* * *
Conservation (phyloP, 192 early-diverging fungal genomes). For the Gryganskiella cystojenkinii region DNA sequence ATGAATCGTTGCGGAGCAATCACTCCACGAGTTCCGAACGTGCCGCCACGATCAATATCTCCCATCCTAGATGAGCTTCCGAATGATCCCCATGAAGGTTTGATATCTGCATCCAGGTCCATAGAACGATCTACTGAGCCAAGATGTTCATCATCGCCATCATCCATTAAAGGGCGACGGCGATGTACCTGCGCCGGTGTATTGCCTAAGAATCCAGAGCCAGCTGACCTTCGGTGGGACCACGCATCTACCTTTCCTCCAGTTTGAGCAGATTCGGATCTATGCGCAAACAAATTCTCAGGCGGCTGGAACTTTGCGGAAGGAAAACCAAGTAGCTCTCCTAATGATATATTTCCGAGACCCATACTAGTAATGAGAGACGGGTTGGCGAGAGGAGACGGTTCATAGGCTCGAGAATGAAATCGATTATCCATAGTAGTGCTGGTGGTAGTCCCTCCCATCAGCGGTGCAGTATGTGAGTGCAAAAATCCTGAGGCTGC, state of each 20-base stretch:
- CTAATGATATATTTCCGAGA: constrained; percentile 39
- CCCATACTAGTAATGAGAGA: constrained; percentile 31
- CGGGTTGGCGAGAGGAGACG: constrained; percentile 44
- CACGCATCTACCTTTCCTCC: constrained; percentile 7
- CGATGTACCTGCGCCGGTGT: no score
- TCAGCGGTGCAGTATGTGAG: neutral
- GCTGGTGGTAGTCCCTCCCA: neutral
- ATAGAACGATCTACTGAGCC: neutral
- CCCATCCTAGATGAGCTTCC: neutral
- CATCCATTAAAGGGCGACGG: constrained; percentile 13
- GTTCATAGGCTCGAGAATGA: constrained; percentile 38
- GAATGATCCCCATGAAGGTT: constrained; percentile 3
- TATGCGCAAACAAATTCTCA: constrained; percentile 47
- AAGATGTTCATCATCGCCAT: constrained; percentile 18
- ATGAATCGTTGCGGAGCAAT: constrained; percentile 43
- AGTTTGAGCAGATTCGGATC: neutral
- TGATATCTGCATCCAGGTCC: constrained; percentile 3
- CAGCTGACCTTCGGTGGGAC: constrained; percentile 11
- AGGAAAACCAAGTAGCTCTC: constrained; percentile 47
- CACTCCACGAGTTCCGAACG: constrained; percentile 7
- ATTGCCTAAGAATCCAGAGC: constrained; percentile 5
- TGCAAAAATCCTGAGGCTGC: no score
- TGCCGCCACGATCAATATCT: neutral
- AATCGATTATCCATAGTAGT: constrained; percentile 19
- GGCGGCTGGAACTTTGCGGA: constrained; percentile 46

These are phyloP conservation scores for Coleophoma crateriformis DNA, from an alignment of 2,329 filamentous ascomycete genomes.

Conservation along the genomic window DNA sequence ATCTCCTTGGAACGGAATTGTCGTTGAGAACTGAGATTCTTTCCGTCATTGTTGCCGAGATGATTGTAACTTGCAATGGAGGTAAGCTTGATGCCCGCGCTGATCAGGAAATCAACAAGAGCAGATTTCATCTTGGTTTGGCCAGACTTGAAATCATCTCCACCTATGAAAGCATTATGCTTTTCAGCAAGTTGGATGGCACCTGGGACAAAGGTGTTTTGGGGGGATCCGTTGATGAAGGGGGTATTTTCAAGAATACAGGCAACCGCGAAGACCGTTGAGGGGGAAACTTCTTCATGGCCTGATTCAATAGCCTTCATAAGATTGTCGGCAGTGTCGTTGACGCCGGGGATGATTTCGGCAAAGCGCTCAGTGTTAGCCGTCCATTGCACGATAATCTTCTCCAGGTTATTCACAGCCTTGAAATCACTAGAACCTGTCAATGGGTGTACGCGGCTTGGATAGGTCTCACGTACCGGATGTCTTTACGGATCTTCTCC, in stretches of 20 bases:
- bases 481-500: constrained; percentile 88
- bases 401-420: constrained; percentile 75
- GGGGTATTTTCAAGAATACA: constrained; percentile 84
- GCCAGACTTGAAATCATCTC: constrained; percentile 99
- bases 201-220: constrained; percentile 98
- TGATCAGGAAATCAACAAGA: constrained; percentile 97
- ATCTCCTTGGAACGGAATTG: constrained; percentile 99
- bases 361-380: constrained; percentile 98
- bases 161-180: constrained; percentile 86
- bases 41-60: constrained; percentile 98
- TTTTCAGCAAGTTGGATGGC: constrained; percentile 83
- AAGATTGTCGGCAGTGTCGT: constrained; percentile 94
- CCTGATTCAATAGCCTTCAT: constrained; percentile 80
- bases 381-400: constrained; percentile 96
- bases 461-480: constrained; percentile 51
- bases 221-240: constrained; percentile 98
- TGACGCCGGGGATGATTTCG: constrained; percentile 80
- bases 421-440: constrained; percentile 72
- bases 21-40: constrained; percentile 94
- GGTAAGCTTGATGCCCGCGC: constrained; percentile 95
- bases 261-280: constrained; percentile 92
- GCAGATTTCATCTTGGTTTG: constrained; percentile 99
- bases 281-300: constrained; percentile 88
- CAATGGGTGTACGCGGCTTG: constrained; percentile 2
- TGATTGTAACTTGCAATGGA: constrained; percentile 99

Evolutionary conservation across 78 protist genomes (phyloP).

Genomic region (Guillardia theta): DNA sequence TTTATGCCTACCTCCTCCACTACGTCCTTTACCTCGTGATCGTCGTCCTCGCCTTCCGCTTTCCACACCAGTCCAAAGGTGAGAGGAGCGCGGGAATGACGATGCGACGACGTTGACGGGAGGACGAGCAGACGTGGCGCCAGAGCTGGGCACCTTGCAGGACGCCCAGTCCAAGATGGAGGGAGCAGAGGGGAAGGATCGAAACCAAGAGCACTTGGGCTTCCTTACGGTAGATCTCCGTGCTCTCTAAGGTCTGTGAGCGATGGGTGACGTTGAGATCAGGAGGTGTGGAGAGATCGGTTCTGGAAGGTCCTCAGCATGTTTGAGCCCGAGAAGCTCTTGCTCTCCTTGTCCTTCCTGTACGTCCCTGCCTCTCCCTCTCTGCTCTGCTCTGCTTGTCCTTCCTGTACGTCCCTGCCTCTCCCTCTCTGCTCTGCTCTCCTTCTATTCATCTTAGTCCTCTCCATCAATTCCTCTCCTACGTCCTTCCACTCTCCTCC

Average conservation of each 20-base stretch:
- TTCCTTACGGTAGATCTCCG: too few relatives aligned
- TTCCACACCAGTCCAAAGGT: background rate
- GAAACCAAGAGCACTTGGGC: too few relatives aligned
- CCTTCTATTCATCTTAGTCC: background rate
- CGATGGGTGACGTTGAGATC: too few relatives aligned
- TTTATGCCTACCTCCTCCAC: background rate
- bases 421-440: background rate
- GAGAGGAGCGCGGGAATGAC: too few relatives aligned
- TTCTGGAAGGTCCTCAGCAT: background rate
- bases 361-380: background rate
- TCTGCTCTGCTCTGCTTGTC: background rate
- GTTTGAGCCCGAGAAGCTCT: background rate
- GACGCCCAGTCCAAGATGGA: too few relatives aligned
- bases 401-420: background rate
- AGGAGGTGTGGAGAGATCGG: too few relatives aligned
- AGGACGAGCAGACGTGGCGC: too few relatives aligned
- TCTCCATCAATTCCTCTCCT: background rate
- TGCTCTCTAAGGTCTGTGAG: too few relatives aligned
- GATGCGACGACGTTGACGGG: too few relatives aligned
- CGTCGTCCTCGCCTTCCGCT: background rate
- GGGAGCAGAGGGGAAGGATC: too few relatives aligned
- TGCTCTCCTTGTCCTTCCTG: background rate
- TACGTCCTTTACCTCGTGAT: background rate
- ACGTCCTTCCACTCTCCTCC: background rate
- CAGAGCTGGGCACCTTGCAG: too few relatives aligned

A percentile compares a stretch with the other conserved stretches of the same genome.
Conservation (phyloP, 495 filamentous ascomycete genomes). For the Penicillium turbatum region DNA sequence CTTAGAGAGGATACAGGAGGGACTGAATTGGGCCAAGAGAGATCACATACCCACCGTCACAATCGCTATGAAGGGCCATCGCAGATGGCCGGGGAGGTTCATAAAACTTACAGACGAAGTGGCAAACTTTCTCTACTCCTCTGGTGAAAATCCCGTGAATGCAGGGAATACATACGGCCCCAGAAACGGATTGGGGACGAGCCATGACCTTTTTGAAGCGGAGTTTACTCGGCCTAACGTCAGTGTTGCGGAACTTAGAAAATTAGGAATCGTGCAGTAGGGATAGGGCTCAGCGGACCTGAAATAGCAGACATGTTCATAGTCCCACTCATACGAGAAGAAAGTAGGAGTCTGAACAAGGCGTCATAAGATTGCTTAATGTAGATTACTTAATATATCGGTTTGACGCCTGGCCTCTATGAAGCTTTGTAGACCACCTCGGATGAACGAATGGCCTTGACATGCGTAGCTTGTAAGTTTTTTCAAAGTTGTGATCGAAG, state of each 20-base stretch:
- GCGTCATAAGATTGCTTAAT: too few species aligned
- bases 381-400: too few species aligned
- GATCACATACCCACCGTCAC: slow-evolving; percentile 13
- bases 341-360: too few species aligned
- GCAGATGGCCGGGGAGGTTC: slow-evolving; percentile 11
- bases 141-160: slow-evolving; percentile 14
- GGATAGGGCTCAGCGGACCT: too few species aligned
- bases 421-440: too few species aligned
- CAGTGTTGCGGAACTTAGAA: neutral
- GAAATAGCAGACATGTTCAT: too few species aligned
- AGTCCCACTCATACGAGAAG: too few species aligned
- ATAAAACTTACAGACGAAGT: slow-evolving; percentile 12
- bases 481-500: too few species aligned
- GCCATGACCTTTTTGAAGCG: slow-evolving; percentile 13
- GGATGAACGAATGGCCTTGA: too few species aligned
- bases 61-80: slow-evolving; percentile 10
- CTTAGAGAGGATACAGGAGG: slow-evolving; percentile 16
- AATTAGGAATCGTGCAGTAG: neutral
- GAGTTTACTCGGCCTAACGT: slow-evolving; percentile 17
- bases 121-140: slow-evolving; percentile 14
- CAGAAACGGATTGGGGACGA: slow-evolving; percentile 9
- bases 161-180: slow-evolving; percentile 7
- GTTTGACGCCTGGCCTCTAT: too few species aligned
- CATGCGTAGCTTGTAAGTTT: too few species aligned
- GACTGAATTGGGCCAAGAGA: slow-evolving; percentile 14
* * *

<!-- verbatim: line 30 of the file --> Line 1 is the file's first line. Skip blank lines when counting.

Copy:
- bases 401-420: constrained; percentile 75